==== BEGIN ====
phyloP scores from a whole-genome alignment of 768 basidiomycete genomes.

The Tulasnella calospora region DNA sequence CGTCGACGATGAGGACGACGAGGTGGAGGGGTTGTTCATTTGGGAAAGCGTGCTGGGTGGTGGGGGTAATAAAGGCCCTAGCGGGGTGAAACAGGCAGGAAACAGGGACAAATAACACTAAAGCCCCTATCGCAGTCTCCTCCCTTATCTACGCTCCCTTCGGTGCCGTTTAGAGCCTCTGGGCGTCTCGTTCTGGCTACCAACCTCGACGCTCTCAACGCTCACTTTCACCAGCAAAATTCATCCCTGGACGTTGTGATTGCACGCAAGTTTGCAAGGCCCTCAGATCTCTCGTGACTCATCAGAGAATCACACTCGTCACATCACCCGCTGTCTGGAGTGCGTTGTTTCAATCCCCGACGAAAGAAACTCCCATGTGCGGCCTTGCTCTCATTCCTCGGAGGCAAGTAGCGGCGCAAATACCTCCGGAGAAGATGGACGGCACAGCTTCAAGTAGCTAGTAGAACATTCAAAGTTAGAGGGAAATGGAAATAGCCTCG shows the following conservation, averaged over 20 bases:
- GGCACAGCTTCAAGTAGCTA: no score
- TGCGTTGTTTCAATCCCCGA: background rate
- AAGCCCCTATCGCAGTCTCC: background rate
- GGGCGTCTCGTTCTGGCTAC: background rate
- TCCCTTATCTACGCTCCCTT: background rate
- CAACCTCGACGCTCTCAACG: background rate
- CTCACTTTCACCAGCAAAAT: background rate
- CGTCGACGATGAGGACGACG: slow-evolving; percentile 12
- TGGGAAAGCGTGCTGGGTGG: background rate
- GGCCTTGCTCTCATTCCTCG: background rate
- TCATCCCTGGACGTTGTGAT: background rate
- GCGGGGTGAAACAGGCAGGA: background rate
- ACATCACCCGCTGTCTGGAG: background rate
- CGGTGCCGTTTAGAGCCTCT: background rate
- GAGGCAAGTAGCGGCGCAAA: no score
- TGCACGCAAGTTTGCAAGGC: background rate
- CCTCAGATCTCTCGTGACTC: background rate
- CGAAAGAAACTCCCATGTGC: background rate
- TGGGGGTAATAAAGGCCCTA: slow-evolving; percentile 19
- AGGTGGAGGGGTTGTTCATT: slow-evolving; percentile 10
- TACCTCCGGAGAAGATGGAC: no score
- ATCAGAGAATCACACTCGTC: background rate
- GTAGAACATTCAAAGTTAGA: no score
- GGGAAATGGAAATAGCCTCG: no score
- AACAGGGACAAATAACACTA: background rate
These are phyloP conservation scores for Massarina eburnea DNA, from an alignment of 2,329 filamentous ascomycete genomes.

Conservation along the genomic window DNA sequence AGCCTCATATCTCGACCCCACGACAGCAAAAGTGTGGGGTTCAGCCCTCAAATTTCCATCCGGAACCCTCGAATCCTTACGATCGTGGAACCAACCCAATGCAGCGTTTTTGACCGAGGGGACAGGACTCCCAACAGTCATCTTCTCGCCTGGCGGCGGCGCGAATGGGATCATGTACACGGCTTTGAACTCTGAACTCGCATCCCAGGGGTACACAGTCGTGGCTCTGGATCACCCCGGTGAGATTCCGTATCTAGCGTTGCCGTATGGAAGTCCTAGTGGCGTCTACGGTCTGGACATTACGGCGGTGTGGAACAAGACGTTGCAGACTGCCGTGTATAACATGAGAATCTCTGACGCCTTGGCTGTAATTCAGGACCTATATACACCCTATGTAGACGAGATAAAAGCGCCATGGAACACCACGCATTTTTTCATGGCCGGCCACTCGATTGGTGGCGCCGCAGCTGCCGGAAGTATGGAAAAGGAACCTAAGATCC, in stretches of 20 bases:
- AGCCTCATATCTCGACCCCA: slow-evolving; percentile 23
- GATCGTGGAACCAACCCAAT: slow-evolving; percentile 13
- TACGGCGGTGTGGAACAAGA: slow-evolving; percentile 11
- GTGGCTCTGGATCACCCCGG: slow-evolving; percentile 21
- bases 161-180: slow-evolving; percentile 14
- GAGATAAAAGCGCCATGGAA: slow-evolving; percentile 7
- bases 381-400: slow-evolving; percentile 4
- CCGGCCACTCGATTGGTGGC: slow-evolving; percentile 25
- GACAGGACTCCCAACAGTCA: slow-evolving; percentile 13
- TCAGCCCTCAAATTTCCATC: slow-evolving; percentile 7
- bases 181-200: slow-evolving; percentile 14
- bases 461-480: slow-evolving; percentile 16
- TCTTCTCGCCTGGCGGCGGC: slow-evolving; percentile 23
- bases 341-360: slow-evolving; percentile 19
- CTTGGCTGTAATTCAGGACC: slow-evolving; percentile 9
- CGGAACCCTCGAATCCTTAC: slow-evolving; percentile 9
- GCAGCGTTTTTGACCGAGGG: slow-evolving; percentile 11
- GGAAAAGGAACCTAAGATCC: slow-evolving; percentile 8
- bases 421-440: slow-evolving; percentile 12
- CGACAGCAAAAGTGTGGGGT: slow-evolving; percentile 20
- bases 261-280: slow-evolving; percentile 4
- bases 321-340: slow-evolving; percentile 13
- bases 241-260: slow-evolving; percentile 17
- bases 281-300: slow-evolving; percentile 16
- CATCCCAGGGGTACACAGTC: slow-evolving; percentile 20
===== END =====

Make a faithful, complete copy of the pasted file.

phyloP scores from a whole-genome alignment of 768 basidiomycete genomes.

The Tulasnella calospora region DNA sequence CGTCGACGATGAGGACGACGAGGTGGAGGGGTTGTTCATTTGGGAAAGCGTGCTGGGTGGTGGGGGTAATAAAGGCCCTAGCGGGGTGAAACAGGCAGGAAACAGGGACAAATAACACTAAAGCCCCTATCGCAGTCTCCTCCCTTATCTACGCTCCCTTCGGTGCCGTTTAGAGCCTCTGGGCGTCTCGTTCTGGCTACCAACCTCGACGCTCTCAACGCTCACTTTCACCAGCAAAATTCATCCCTGGACGTTGTGATTGCACGCAAGTTTGCAAGGCCCTCAGATCTCTCGTGACTCATCAGAGAATCACACTCGTCACATCACCCGCTGTCTGGAGTGCGTTGTTTCAATCCCCGACGAAAGAAACTCCCATGTGCGGCCTTGCTCTCATTCCTCGGAGGCAAGTAGCGGCGCAAATACCTCCGGAGAAGATGGACGGCACAGCTTCAAGTAGCTAGTAGAACATTCAAAGTTAGAGGGAAATGGAAATAGCCTCG shows the following conservation, averaged over 20 bases:
- GGCACAGCTTCAAGTAGCTA: no score
- TGCGTTGTTTCAATCCCCGA: background rate
- AAGCCCCTATCGCAGTCTCC: background rate
- GGGCGTCTCGTTCTGGCTAC: background rate
- TCCCTTATCTACGCTCCCTT: background rate
- CAACCTCGACGCTCTCAACG: background rate
- CTCACTTTCACCAGCAAAAT: background rate
- CGTCGACGATGAGGACGACG: slow-evolving; percentile 12
- TGGGAAAGCGTGCTGGGTGG: background rate
- GGCCTTGCTCTCATTCCTCG: background rate
- TCATCCCTGGACGTTGTGAT: background rate
- GCGGGGTGAAACAGGCAGGA: background rate
- ACATCACCCGCTGTCTGGAG: background rate
- CGGTGCCGTTTAGAGCCTCT: background rate
- GAGGCAAGTAGCGGCGCAAA: no score
- TGCACGCAAGTTTGCAAGGC: background rate
- CCTCAGATCTCTCGTGACTC: background rate
- CGAAAGAAACTCCCATGTGC: background rate
- TGGGGGTAATAAAGGCCCTA: slow-evolving; percentile 19
- AGGTGGAGGGGTTGTTCATT: slow-evolving; percentile 10
- TACCTCCGGAGAAGATGGAC: no score
- ATCAGAGAATCACACTCGTC: background rate
- GTAGAACATTCAAAGTTAGA: no score
- GGGAAATGGAAATAGCCTCG: no score
- AACAGGGACAAATAACACTA: background rate
These are phyloP conservation scores for Massarina eburnea DNA, from an alignment of 2,329 filamentous ascomycete genomes.

Conservation along the genomic window DNA sequence AGCCTCATATCTCGACCCCACGACAGCAAAAGTGTGGGGTTCAGCCCTCAAATTTCCATCCGGAACCCTCGAATCCTTACGATCGTGGAACCAACCCAATGCAGCGTTTTTGACCGAGGGGACAGGACTCCCAACAGTCATCTTCTCGCCTGGCGGCGGCGCGAATGGGATCATGTACACGGCTTTGAACTCTGAACTCGCATCCCAGGGGTACACAGTCGTGGCTCTGGATCACCCCGGTGAGATTCCGTATCTAGCGTTGCCGTATGGAAGTCCTAGTGGCGTCTACGGTCTGGACATTACGGCGGTGTGGAACAAGACGTTGCAGACTGCCGTGTATAACATGAGAATCTCTGACGCCTTGGCTGTAATTCAGGACCTATATACACCCTATGTAGACGAGATAAAAGCGCCATGGAACACCACGCATTTTTTCATGGCCGGCCACTCGATTGGTGGCGCCGCAGCTGCCGGAAGTATGGAAAAGGAACCTAAGATCC, in stretches of 20 bases:
- AGCCTCATATCTCGACCCCA: slow-evolving; percentile 23
- GATCGTGGAACCAACCCAAT: slow-evolving; percentile 13
- TACGGCGGTGTGGAACAAGA: slow-evolving; percentile 11
- GTGGCTCTGGATCACCCCGG: slow-evolving; percentile 21
- bases 161-180: slow-evolving; percentile 14
- GAGATAAAAGCGCCATGGAA: slow-evolving; percentile 7
- bases 381-400: slow-evolving; percentile 4
- CCGGCCACTCGATTGGTGGC: slow-evolving; percentile 25
- GACAGGACTCCCAACAGTCA: slow-evolving; percentile 13
- TCAGCCCTCAAATTTCCATC: slow-evolving; percentile 7
- bases 181-200: slow-evolving; percentile 14
- bases 461-480: slow-evolving; percentile 16
- TCTTCTCGCCTGGCGGCGGC: slow-evolving; percentile 23
- bases 341-360: slow-evolving; percentile 19
- CTTGGCTGTAATTCAGGACC: slow-evolving; percentile 9
- CGGAACCCTCGAATCCTTAC: slow-evolving; percentile 9
- GCAGCGTTTTTGACCGAGGG: slow-evolving; percentile 11
- GGAAAAGGAACCTAAGATCC: slow-evolving; percentile 8
- bases 421-440: slow-evolving; percentile 12
- CGACAGCAAAAGTGTGGGGT: slow-evolving; percentile 20
- bases 261-280: slow-evolving; percentile 4
- bases 321-340: slow-evolving; percentile 13
- bases 241-260: slow-evolving; percentile 17
- bases 281-300: slow-evolving; percentile 16
- CATCCCAGGGGTACACAGTC: slow-evolving; percentile 20